Monday, May 07, 2007

The No China Diet

For a while, my husband, Jim, hasn't been purchasing anything made in China. It started with our food, which he began to check every time we went to Trader Joe's (and some of it (all forms of edamame) was from China). Sort of scary when you're talking about a vegetable and travel time). So we didn't buy it.*

And now, we're extending the No China Diet into the rest of our lives. As you probably know, just about everything has parts made in China. Most of my clothes are made in China. The desk lamp I bought at Target is. My computer most definitely is. My office supplies are. The list goes on and on.

Jim's reasoning is that that humans and (other) animals are being terribly abused in China, perhaps more there than anywhere else in the world, and that purchasing products Made in China supports the regime, and not the people.

It's not just that American companies pay starvation wages to Chinese while the Chinese government turns a blind eye, that pesticides used on crops in China (and sold here) are carcinogens, that dogs are routinely bludgeoned (!) to death to stop the spread of rabies, that coal-fired plants belch pollution or even the egregious theft of technology. Actually, one of those would be enough for a boycott, but with some digging, it's clear how absolutely abominable China's regime is, even much more oppressive than its closest rivals. Here are some other additional abuses:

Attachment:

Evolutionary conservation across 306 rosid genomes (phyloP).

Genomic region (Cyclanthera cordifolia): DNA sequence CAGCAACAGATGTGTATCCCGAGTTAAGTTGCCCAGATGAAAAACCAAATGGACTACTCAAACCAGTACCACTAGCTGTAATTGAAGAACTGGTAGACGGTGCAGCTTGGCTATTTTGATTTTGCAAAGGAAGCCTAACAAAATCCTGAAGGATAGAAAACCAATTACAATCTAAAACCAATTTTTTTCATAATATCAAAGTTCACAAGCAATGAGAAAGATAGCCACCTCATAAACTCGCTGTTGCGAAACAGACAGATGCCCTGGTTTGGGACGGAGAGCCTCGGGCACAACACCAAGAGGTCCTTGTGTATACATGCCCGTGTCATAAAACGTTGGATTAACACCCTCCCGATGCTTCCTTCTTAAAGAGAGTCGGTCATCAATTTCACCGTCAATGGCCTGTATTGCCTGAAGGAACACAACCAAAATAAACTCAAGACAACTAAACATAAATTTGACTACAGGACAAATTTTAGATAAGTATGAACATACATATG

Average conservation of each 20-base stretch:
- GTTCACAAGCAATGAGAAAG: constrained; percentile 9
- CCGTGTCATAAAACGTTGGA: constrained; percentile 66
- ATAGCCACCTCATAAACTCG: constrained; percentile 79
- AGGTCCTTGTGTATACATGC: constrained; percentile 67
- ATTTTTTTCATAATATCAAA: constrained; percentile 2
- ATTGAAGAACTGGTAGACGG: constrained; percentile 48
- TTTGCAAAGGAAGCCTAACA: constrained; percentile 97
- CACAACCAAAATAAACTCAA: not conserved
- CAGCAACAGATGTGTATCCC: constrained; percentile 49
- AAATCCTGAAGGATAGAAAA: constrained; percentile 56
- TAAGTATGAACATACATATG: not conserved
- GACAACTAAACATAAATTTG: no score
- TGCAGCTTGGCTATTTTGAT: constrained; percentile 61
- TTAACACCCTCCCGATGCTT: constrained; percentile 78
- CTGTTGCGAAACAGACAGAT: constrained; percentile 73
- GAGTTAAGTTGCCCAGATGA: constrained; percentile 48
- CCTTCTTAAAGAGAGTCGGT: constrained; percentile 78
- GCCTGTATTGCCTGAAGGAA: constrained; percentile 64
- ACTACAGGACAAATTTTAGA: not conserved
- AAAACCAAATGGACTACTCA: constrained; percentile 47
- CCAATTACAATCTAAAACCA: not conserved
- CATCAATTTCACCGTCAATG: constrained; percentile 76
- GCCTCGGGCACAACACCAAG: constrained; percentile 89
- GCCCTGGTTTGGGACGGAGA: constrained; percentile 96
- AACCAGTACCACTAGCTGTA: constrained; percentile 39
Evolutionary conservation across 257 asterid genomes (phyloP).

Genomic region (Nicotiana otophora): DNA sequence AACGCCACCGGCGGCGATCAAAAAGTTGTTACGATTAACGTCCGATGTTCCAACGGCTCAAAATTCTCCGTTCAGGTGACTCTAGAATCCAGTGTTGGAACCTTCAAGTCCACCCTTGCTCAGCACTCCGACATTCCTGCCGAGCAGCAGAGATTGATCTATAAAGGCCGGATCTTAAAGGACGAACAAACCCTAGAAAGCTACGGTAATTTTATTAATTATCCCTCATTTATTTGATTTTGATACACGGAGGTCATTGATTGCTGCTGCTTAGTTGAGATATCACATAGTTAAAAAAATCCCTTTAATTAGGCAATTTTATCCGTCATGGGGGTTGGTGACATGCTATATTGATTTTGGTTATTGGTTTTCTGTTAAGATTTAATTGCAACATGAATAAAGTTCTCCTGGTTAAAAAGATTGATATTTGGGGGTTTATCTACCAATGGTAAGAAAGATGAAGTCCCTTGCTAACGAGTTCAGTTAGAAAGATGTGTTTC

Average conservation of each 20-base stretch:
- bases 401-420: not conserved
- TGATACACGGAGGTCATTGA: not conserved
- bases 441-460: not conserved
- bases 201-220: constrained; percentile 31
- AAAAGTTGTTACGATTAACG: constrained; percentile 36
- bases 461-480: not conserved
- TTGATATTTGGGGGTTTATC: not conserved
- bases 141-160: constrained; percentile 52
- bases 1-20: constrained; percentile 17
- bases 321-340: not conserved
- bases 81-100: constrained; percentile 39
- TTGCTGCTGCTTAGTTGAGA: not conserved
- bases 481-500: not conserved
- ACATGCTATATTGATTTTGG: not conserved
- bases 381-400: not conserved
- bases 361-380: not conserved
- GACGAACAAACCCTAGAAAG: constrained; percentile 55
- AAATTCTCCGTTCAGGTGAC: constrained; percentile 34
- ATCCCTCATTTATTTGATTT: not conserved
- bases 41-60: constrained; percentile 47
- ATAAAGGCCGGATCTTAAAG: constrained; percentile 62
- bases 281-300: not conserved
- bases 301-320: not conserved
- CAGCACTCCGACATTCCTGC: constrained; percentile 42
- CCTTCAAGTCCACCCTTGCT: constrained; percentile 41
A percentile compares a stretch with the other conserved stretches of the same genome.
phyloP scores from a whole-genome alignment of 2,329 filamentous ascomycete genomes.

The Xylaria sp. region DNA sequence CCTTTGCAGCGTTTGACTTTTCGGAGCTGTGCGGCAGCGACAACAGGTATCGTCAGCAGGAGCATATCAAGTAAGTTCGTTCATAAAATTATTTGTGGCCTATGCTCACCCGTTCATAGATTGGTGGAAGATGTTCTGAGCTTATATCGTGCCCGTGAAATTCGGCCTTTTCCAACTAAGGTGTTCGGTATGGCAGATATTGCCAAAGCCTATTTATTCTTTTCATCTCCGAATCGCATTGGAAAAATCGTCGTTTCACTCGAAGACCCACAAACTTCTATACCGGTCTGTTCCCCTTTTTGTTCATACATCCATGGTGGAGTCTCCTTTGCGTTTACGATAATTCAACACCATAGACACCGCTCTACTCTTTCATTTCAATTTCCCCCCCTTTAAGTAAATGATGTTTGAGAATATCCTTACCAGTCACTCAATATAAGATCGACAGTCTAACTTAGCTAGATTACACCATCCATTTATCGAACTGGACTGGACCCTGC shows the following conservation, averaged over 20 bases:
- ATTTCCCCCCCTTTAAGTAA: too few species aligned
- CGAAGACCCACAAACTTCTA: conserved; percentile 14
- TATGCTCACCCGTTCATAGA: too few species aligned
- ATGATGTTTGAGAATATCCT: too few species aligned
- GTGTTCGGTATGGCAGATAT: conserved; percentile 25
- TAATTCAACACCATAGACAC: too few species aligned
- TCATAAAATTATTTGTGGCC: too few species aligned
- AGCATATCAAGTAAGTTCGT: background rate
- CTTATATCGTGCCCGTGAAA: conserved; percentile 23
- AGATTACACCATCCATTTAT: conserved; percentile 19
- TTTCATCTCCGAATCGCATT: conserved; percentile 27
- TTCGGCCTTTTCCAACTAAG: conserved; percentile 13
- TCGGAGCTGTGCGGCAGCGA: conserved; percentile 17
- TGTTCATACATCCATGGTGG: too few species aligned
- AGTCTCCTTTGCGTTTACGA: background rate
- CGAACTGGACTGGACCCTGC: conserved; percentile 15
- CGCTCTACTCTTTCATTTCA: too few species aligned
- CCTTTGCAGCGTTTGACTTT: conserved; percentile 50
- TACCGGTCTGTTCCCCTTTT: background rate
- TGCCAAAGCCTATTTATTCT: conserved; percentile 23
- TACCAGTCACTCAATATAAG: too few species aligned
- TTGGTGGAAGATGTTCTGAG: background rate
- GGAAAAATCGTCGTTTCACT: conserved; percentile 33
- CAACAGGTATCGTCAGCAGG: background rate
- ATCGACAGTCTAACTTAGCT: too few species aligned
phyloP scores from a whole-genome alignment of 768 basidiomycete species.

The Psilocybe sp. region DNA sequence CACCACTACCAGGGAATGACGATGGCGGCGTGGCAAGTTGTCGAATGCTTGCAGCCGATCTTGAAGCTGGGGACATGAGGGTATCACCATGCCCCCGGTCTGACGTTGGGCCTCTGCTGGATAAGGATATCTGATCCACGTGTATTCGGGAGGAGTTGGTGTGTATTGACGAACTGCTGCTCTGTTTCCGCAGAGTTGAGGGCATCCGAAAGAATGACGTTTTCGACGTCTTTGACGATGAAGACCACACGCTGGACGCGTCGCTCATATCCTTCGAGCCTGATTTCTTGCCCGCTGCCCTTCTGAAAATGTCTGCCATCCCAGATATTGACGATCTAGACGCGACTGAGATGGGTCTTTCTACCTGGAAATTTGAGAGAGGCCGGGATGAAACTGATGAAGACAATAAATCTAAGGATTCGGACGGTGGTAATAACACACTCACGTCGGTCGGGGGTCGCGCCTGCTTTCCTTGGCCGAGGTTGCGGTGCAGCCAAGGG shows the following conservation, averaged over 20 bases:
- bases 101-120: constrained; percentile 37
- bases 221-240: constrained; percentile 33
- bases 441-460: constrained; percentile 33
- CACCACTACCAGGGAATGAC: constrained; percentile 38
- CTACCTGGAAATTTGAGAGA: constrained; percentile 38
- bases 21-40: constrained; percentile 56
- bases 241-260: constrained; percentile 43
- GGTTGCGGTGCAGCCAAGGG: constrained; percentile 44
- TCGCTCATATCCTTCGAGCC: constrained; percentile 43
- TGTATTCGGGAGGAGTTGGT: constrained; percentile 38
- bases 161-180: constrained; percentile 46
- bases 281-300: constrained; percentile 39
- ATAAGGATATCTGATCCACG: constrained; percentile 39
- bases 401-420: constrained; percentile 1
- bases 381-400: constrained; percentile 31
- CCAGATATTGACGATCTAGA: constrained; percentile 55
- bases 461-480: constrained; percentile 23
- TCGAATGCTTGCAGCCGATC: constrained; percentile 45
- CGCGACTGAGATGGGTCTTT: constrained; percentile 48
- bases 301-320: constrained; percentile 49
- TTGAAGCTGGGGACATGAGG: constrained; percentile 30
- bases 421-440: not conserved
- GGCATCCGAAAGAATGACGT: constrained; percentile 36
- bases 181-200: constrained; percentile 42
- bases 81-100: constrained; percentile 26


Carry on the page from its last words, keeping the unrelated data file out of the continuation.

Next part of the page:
wholesale and indiscriminate use of the death penalty
commercial harvesting of transplant organs of executed prisoners
denial of basic rights to Chinese workers and farmers
nationwide forced abortions and sterilizations
sweeping and brutal repression of all religions
criminal psychiatric abuse of political prisoners
routine torture of prisoners
military occupation and genocide in Tibet
draconian repression in East Turkestan
military expansion and aggression
world's tightest Internet censorship (and)
the largest dealer of "Weapons of Mass Destruction" to rogue states
None of these policies is a practice that we want our hard-earned dollars to support. So we're stopping all Made in China purchases that are labeled as such, and investigating others. I realize when it's time to buy a new laptop, we may have to concede temporarily, but, in the meantime, we're sticking with it.

Read more:

How One Family Came to Boycott China

Won't a boycott hurt ordinary Chinese people?

IDA Pleads to Stop Brutal Dog Culls

Sources of Non-Chinese Products

Some Very Good Questions about a Boycott China campaign

Sign the Boycott China Action Form

*This is a general introduction to a series of posts on the No China Diet, which I think my husband invented.